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“Balancing Expectations with Actual Realities”: Conversations with Clinicians and Scientists in the First Year of a High-Risk Childhood Cancer Precision Medicine Trial

School of Women’s and Children’s Health, UNSW Medicine, UNSW Sydney, Sydney 2052, Australia
Behavioural Sciences Unit, Kids Cancer Centre, Sydney Children’s Hospital, Randwick 2031, Australia
Hereditary Cancer Centre, Department of Medical Oncology, Prince of Wales Hospital, Randwick 2031, Australia
Prince of Wales Clinical School, UNSW Sydney, Sydney 2052, Australia
Kids Cancer Centre, Sydney Children’s Hospital, Randwick 2031, Australia
Children’s Cancer Institute, UNSW Sydney, Kensington 2750, Australia
Division of Haematology/Oncology, Hospital for Sick Children, Department of Paediatrics, University of Toronto, Toronto, ON M5G 1X8, Canada
Children’s Cancer Centre, Royal Children’s Hospital, Melbourne 3052, Australia
Division of Cancer, Murdoch Children’s Research Institute, Melbourne 3052, Australia
Department of Paediatrics, University of Melbourne, Melbourne 3010, Australia
Department of Paediatrics, Monash University, Melbourne 3800, Australia
Author to whom correspondence should be addressed.
J. Pers. Med. 2020, 10(1), 9;
Received: 22 January 2020 / Revised: 10 February 2020 / Accepted: 13 February 2020 / Published: 14 February 2020


Precision medicine is changing cancer care and placing new demands on oncology professionals. Precision medicine trials for high-risk childhood cancer exemplify these complexities. We assessed clinicians’ (n = 39) and scientists’ (n = 15) experiences in the first year of the PRecISion Medicine for Children with Cancer (PRISM) trial for children and adolescents with high-risk cancers, through an in-depth semi-structured interview. We thematically analysed participants’ responses regarding their professional challenges, and measured oncologists’ knowledge of genetics and confidence with somatic and germline molecular test results. Both groups described positive early experiences with PRISM but were cognisant of managing parents’ expectations. Key challenges for clinicians included understanding and communicating genomic results, balancing biopsy risks, and drug access. Most oncologists rated ‘good’ knowledge of genetics, but a minority were ‘very confident’ in interpreting (25%), explaining (34.4%) and making treatment recommendations (18.8%) based on somatic genetic test results. Challenges for scientists included greater emotional impact of their work and balancing translational outputs with academic productivity. Continued tracking of these challenges across the course of the trial, while assessing the perspectives of a wider range of stakeholders, is critical to drive the ongoing development of a workforce equipped to manage the demands of paediatric precision medicine.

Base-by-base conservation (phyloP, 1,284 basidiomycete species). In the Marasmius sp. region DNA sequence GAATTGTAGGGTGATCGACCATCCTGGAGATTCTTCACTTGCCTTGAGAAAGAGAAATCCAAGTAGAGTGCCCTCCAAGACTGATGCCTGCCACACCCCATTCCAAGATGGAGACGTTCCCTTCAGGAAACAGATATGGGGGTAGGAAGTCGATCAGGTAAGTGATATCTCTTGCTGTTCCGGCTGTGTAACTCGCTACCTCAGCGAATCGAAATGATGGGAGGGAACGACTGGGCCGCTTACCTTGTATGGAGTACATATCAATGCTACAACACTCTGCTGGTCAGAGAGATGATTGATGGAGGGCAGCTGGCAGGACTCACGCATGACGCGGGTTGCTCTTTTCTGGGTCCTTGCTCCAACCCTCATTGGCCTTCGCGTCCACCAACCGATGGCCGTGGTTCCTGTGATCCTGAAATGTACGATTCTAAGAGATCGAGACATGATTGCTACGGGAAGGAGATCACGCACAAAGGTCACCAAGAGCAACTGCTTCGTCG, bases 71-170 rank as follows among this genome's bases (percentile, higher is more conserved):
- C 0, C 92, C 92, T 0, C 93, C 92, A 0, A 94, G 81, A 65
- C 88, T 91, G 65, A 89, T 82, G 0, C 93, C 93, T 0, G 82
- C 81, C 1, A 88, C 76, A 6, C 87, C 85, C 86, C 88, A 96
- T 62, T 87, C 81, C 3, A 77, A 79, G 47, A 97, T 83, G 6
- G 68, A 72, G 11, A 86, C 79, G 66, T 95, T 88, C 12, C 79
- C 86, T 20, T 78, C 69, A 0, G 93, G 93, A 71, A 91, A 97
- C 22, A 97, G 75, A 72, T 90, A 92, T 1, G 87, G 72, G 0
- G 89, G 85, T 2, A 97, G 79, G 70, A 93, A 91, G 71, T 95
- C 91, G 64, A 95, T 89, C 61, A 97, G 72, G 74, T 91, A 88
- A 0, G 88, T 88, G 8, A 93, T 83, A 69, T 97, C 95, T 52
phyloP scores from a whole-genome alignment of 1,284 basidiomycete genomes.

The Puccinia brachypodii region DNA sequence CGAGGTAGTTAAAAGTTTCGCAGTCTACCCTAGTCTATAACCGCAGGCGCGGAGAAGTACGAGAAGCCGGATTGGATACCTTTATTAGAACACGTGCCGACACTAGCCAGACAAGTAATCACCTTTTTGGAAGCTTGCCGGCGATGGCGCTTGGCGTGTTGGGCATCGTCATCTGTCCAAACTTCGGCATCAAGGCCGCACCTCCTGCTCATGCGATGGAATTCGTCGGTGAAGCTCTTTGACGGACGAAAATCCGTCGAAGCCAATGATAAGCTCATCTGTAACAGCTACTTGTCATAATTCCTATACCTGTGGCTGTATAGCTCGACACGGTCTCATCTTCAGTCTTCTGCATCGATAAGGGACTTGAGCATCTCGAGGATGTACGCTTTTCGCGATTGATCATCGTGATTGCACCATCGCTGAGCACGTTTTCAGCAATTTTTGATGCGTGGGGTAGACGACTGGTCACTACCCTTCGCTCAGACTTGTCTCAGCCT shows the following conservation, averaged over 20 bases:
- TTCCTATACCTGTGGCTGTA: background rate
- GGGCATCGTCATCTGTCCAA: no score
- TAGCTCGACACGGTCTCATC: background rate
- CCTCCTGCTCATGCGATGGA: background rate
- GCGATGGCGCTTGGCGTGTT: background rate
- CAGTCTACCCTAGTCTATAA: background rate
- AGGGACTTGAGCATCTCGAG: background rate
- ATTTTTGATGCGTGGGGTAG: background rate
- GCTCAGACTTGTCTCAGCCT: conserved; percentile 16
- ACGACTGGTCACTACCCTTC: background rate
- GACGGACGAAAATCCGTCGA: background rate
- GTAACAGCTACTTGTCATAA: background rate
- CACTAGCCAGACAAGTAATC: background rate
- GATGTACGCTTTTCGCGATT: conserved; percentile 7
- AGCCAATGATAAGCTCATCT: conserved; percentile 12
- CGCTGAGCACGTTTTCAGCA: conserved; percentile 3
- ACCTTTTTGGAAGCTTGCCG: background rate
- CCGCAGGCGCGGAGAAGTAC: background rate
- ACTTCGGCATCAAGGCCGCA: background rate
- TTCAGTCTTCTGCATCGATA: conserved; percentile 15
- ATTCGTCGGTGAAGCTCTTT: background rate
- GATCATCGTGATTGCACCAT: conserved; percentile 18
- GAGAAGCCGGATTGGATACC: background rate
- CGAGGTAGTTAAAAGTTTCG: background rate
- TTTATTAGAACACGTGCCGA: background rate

1. Introduction

Precision medicine, with its focus on matching recommended treatments to specific pathogenic molecular aberrations, is a promising and paradigm-shifting strategy in childhood cancer treatment [1,2]. Access to precision medicine trials may be particularly impactful for paediatric cancer patients with poor-prognosis malignancies [3,4]. Precision medicine trials can offer hope to families, but are imbued with complexities at both a scientific and healthcare-systems level, introducing new challenges for all stakeholders [2].
Childhood cancer care is emotionally demanding for the healthcare team due to the young age of the patient and the potential for widespread impact on the family, especially if the child dies [5]. Precision medicine has the potential to compound these emotional pressures by demanding new ways of working for non-genetics trained clinicians, including a heightened level of interdisciplinary engagement and increased familiarity with genomic medicine [2,6,7,8,9,10]. Despite growing evidence that clinicians are hopeful about the clinical utility of precision medicine [11], they may not feel adequately skilled to interpret and communicate the results of advanced genomic sequencing to patients and their families [12,13]. Non-genetics-trained clinicians may feel particularly diffident interpreting and utilising information about germline variants in cancer predisposition genes [11,14].
Clinicians face the additional challenging task of managing informed consent consultations and addressing family expectations in a setting that often sits at the junction between research and clinical practice [15,16]. Not surprisingly, there is evidence that patients and their parents may misunderstand the aims of early phase oncology research [17] including the implications of genomic tumour profiling [18,19]. The clinicians’ role in managing families’ expectations is further complicated by evidence that parents may experience psychological benefits from hoping for their child’s survival, despite understanding that direct benefit to their child may be limited [20,21].
In the high-stakes environment of precision medicine for high-risk childhood cancer, scientists aim to determine actionable variants promptly so that the child’s diagnosis and/or treatment plan can be reassessed in a clinically relevant timeframe [1,2]. However, even if a targetable genomic alteration that may be beneficial to the child’s treatment is identified, there are often logistical challenges in accessing targeted drugs due to cost, availability and off-label use [2,22]. If cancer predisposing germline variants are identified, family implications need to be considered [23]. Molecular tumour boards (MTB), which bring together various clinical and scientific specialties to facilitate knowledge exchange and enhance clinical decision-making, have emerged in response to the complexities of precision medicine [7,24]. The discussion of individual patient outcomes in the MTB is likely to be a particularly novel experience for scientists. The potential multidisciplinary communication challenges, professional pressures, and role changes associated with the MTB have seldom been investigated in the literature.